Skip to content

A trip to Mount Athos

A pilgrimage in Greece: hiking among the monasteries of Athos, the Holy Mountain. First Chapter. 

If I close my eyes now that I am back home I can still hear the austere melodies, see with my sleepy eyes the glittering icons, the light of the candles floating in the dark. They are being moved. They pass in front of me, distant, framed by the two subsequent doors separating me from the katholikon, the most sacred part of the church, which is prohibited to me. From that direction comes a smell of incense.

I watch like an intruder, I feel like this even in my memories, guilty. I feel — but I don’t hear — the rustle of the long robes of the monks, moving slowly. Then I try to catch a glimpse of human weakness in the monks’ eyes, a trembling in their voice, while they perform gestures that I don’t understand, ancient rites of a spirituality that I think I recognize, but which feels distant. The words and the stare of a monk are still echoing in my head.

He warned me, an Italian and a Roman Catholic: “Don’t listen to the Pope, he is a Wolf in sheep’s clothing”. It’s a hardness that stayed in my thoughts, but doesn’t darken all the rest: the welcomes, the smiles, the encounters, the brief conversations. And all that I learned in this trip, embracing history, religion, nature. And the nature, an imposing, wild, awe-inspiring nature that for centuries has let men sense the infinite.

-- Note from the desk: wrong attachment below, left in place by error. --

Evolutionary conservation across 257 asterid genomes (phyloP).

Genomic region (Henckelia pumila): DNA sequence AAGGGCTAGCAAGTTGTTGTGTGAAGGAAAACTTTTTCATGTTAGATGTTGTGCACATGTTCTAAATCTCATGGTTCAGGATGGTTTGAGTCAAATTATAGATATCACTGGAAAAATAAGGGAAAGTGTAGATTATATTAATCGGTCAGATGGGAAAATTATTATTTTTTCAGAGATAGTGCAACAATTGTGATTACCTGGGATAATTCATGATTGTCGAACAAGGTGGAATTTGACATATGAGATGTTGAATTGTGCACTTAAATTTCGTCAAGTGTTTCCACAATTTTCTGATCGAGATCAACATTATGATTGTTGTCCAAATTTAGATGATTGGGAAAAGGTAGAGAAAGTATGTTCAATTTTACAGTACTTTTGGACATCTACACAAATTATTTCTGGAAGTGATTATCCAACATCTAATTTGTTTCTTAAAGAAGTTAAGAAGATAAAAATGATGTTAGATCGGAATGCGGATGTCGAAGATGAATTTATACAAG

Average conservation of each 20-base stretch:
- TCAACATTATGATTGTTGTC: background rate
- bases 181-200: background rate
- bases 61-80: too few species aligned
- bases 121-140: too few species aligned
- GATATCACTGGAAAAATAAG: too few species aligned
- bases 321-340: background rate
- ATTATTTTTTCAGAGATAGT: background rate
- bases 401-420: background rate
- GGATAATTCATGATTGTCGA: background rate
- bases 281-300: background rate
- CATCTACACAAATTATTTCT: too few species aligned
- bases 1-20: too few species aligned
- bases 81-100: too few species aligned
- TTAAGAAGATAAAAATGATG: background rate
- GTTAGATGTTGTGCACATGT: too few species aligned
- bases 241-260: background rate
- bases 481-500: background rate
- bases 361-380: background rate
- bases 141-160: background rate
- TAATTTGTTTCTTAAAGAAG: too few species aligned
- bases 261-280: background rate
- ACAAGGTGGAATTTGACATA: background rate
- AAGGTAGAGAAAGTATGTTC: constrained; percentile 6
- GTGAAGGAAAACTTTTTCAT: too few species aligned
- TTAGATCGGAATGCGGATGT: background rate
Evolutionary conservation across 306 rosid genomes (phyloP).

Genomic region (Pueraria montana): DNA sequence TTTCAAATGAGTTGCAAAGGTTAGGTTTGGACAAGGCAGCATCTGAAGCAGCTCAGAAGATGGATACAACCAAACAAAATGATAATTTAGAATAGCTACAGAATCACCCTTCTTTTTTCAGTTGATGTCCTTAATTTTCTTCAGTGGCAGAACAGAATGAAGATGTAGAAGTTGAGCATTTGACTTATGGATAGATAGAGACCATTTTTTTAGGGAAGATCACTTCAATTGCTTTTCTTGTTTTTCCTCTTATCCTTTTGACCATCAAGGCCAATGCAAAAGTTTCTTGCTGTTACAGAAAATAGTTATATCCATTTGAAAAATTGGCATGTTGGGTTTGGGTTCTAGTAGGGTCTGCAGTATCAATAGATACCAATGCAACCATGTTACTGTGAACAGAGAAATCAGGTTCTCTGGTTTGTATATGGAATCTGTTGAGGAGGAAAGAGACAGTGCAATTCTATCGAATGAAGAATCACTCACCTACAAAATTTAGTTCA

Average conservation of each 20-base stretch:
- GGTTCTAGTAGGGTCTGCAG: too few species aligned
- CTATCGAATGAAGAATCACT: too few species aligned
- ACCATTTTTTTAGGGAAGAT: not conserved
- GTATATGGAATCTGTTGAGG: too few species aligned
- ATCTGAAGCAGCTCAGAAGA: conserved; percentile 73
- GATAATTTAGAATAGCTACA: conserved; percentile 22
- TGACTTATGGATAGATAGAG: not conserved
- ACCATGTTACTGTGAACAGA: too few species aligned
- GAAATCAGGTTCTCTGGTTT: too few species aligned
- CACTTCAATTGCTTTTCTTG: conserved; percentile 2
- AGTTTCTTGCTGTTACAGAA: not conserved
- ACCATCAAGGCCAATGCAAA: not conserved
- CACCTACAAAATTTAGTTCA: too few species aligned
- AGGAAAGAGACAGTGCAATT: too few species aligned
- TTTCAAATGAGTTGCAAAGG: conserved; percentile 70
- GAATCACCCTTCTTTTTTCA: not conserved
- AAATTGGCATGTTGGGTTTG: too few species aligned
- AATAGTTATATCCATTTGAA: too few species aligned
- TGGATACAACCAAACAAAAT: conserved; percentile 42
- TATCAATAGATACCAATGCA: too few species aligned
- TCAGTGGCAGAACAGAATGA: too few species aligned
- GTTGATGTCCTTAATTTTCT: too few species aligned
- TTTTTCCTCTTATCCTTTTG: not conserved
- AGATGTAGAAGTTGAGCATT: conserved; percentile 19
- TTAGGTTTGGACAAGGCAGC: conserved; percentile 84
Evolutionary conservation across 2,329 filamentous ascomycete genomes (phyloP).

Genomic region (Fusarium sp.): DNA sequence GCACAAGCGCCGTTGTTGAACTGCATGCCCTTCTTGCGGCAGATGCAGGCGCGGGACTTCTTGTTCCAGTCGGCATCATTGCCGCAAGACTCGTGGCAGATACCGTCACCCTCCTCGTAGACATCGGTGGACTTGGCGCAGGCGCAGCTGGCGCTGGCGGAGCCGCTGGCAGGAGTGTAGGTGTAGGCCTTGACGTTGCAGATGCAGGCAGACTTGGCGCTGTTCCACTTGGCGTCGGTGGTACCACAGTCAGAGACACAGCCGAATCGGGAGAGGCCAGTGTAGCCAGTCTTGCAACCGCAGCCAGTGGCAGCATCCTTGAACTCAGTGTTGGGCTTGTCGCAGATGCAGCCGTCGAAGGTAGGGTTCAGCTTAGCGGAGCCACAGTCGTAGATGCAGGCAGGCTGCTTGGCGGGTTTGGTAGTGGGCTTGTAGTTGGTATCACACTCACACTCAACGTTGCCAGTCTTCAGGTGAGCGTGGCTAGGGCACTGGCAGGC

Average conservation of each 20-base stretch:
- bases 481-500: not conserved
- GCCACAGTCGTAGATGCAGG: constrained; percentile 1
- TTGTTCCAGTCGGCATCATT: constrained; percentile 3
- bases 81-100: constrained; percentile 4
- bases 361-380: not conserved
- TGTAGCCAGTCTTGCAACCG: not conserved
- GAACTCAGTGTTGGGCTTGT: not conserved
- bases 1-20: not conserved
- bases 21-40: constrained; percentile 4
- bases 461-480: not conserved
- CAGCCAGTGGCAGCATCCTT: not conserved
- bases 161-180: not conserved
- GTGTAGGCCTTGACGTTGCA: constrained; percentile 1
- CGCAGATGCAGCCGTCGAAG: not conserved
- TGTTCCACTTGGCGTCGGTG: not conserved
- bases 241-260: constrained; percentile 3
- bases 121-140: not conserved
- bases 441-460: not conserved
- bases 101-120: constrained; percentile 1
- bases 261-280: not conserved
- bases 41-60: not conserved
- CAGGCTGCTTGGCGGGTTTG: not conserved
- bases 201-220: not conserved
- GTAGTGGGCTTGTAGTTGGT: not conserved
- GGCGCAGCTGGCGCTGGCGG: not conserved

In my recollections there’s an image superimposed over these. It’s that “triangle in the sky” that ninety years before had already amazed Robert Byron. And in my memory the impressive profile of Mount Athos is still looking at me from a distance, as if I never reached its summit. It’s still untouched.

The monastery of Iviron and, behind it, Mount Athos

The monastery of Iviron and, behind it, Mount Athos (photo by Patrick Colgan, 2015)

This finger of the Chalcidice peninsula where “the years have stopped”, as Byron wrote, isn’t probably much different from what it looked like in the 1920s when the English writer came here. And, more than all the images crowding my mind, there’s a feeling that stayed with me, distinctly: that I have been travelling in time.

Dionysiou monastery

Dionysiou monastery (photo by Patrick Colgan, 2015)

A trip to Mount Athos: Gregoriou monastery

Mount Athos: Gregoriou monastery (photo by Patrick Colgan, 2015)

Trip to Mount Athos: Iviron

In Iviron Monastery (photo by F. Ferretti, 2015)

Travelling to Mount Athos

July 21st – the beginning

The first part; green  – by boat; white – by bus; red – on foot

I have been thinking about this trip with some friends for 15 years. I don’t remember how it all started. Maybe as a joke, with the idea of inflicting ourselves a trip in a remote, completely womanless place (because of ancient law; if asked, most will tell the same story, that it was an order of the Virgin Mary, who told the first hermits “This is my garden”).